Black - Medical

    Regimental officers wore their respective colors on the outer seam of their trousers on I 1/4-in. stripes.

    The Generals wore 2 5/8-in, stripes on each leg.

    The adjutant, quartermaster, commissary, and engineer officers wore 1 gold 1 1/4-in. outer-seam stripe.

    Noncommissioned officers were expected to wear on their outer seams a 1 1/4-in. cotton stripe or braid of colors appropriate to their army branch.

    Privates wore no stripes or facing, but their trousers and those of non-commissioned and regimental officers were to be sky blue. All others were to wear dark blue trousers.


    Hope this helps.

    M. E. Wolf
  10. CSSURGEON

    CSSURGEON Cadet

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    Cs Medical Officers Wore A Green Sash ( hope that is a help if i can find my book i will send what the gov prescribed as the medical officer uniform )
  11. blue_zouave

    blue_zouave Sergeant

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    Honestly, the only yellow sash I can ever recall seeing was the one Scarlett gave Ashley in Gone With the Wind... not a particularly accurate source document. :D

    Zou
  12. M E Wolf

    M E Wolf Brigadier General Moderator

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    Dear List Members,

    I recalled, when watching Gods and Generals in the scene where Lee was gathered with his staff in the home of the Beales -- I do recall seeing General Lee wearing a 'buff' or 'cream' color sash. The uniforms in this scene was 'formal' or 'high formal' and dress uniform. One who may have the 'formal' or 'ceremonial' dress code for Confederates may have the alternative sash. I'm sure General Lee had many sashes.

    Oh, Zou/Blue_Zouave -- At least Scarlett didn't wrap a window curtain sash of green around Ashley's waistline. [Chuckles]. Now, when Ashley went to enlist- he was mounted, so most likely he was in the Cavalry. I wager his family stable was thrown into the cause as well.

    Sincerely (with a smile)
    M. E. Wolf
  13. timewalker

    timewalker Cadet

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    I have several books which show drawings of officers with what are clarly yellow sashes, including Stonewall Jackson. One I am looking at right now is William C. Davis' "The Commanders of the Civil War."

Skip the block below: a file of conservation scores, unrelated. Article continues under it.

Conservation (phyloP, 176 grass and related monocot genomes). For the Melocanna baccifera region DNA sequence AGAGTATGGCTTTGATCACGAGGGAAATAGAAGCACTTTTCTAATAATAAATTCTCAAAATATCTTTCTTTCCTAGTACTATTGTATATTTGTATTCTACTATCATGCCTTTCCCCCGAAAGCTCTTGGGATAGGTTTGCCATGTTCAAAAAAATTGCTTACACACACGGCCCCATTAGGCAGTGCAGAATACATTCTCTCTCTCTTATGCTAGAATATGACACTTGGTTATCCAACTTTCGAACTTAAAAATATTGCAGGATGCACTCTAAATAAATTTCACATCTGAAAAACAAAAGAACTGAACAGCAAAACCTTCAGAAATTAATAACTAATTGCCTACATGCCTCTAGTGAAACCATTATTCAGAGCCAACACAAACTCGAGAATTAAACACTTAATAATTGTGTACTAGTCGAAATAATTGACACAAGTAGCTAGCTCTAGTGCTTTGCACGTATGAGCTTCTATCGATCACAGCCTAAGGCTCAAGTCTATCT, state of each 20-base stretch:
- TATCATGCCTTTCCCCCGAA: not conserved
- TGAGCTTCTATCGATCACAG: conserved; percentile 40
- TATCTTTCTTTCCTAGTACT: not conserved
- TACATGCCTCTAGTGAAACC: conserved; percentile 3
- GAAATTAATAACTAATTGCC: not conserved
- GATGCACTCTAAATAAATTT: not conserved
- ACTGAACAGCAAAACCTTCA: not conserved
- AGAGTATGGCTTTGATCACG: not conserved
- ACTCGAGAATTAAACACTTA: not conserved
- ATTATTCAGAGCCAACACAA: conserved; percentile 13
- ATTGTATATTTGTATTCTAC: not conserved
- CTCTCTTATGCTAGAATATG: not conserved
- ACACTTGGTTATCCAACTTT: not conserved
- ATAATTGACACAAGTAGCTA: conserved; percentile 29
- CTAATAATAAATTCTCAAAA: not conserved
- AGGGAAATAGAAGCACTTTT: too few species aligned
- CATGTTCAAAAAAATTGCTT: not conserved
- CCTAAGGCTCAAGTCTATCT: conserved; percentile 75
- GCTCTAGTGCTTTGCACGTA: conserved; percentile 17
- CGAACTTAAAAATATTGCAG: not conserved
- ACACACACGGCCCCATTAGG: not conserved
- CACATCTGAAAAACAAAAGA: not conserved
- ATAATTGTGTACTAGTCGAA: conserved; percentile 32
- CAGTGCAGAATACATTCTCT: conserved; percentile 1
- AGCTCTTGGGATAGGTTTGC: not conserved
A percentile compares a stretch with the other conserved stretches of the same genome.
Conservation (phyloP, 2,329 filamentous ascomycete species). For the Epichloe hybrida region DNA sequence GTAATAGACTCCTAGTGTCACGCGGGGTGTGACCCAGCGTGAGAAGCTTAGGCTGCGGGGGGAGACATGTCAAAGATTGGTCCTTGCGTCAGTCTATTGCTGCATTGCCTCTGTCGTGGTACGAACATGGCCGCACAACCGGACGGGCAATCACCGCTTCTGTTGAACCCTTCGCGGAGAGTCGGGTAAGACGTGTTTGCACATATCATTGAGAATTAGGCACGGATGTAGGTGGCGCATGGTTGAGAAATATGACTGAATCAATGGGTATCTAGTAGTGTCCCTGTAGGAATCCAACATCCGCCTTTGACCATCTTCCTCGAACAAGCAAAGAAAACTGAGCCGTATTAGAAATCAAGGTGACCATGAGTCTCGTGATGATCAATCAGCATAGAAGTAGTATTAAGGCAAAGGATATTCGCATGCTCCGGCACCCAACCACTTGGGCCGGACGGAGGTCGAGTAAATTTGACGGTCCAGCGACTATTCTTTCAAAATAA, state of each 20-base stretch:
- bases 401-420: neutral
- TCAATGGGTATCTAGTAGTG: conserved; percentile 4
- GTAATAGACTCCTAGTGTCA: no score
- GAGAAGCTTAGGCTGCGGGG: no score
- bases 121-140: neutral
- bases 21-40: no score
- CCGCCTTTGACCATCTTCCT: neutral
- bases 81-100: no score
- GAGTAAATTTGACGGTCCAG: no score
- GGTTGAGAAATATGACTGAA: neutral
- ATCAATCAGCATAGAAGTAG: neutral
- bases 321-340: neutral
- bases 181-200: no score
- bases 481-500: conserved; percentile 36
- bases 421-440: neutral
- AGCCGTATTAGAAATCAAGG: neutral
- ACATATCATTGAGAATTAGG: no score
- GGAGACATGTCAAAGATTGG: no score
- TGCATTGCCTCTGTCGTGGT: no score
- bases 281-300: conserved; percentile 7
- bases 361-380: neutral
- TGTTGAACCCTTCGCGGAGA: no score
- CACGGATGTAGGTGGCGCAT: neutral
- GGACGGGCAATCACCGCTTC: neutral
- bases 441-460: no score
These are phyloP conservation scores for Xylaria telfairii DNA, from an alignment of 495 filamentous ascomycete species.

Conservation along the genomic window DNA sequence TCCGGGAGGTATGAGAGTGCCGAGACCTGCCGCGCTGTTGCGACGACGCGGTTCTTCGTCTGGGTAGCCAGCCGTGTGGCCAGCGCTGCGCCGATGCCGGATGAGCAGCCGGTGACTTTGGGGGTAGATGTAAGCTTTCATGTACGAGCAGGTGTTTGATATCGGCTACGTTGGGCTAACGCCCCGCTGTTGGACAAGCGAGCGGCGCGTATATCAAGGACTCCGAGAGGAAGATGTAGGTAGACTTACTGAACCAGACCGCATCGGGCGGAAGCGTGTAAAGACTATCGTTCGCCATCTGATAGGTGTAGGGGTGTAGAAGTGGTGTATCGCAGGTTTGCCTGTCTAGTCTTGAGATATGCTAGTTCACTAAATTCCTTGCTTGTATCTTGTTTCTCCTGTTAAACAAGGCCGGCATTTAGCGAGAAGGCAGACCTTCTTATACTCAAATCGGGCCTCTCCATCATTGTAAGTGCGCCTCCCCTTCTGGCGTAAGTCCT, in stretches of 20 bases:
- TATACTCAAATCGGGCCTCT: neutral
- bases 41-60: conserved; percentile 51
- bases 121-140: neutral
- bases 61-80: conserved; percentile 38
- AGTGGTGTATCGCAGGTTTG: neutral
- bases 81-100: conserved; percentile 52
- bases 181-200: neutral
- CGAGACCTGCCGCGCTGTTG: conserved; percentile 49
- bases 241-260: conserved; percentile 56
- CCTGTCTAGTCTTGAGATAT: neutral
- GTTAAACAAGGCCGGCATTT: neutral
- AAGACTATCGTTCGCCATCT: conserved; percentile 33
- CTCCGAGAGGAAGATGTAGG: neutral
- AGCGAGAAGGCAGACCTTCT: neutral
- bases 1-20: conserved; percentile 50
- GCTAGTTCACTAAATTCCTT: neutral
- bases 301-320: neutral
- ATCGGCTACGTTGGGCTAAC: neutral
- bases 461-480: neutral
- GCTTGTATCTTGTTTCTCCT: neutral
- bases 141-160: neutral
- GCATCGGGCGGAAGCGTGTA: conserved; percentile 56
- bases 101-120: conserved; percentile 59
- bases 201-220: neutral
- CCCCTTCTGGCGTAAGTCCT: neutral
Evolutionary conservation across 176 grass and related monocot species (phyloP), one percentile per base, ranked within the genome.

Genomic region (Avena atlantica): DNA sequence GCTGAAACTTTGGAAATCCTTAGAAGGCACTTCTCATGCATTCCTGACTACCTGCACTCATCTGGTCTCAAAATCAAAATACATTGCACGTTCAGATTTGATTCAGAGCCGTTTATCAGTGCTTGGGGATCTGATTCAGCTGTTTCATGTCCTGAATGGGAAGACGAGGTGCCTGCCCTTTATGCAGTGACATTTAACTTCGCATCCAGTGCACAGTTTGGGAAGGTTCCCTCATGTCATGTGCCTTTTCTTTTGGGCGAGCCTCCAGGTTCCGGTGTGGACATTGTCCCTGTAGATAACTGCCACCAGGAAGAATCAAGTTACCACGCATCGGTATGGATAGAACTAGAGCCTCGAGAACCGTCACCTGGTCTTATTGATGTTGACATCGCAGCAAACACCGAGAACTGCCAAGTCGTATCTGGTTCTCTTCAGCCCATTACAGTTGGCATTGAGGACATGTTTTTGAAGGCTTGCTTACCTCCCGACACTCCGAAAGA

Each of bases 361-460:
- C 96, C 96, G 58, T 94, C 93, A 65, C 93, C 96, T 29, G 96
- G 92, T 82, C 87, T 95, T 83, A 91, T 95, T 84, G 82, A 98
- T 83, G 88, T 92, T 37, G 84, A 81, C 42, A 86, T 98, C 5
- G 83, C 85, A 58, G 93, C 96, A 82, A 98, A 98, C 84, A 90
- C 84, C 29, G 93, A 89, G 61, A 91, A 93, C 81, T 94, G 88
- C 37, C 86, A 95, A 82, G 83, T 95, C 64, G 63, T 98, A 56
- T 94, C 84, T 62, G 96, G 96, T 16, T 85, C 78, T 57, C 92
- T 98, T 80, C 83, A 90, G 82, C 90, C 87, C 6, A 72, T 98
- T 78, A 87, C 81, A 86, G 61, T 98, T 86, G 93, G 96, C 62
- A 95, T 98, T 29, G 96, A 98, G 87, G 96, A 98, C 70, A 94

Knowing what I have gotten off this thread, however, I question the accurancy in that it has several current photos of officer gear from the time and shows red (crimson) sashes with general officers' gear but notes them only as "officers silk sashes" and while clearly implying that they are part of the uniform for the general officer, they do not specifically so state.

    Now some people have told me that the cavalry wore yellow sashes while others say they wore the crimson sashes, the same as the infantry and artillery.
  14. timewalker

    timewalker Cadet

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    Oh great and knowledgeable Mr. Wolf,

    In your list, you do not mention a different color sash for General Officers. Was it indeed the case that they wore buff sashes?

    Further, when you say

    "Confederates

    Army officers indicated Confederate officers -
    Red - Artillery
    Yellow - Cavalry
    Light Blue - Infantry
    Black - Medical"


    This is for the piping, not the sashes, correct? Did they use the same color sashes as the Union or are these the sash colors as well?



  15. M E Wolf

    M E Wolf Brigadier General Moderator

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    Dear Timewalker,

    If you go back to my initial post (1st one) I put the trouser color code for the Confederates, right under the Sash color designation.

    IN the meantime -- being curious how 'buff' came into the picture and or questions, I see in Confederate Reenactor supply, they list 'buff.' They also designate the Black sash for chaplins.

    I have also found at this site:
    http://www.civilwarpreservations.com/catdet.asp?TargetItem=UR326&CategoryType=uniforms

    I think I was a bit excited -- It is Maj.General Fitzhugh Lee's presentation gauntlets, gold sash at this site. [Note: although silk, it is not a strong yellow gold, so it could be considered buff, if in a different material. I have seen silk sashes and wool sashes.]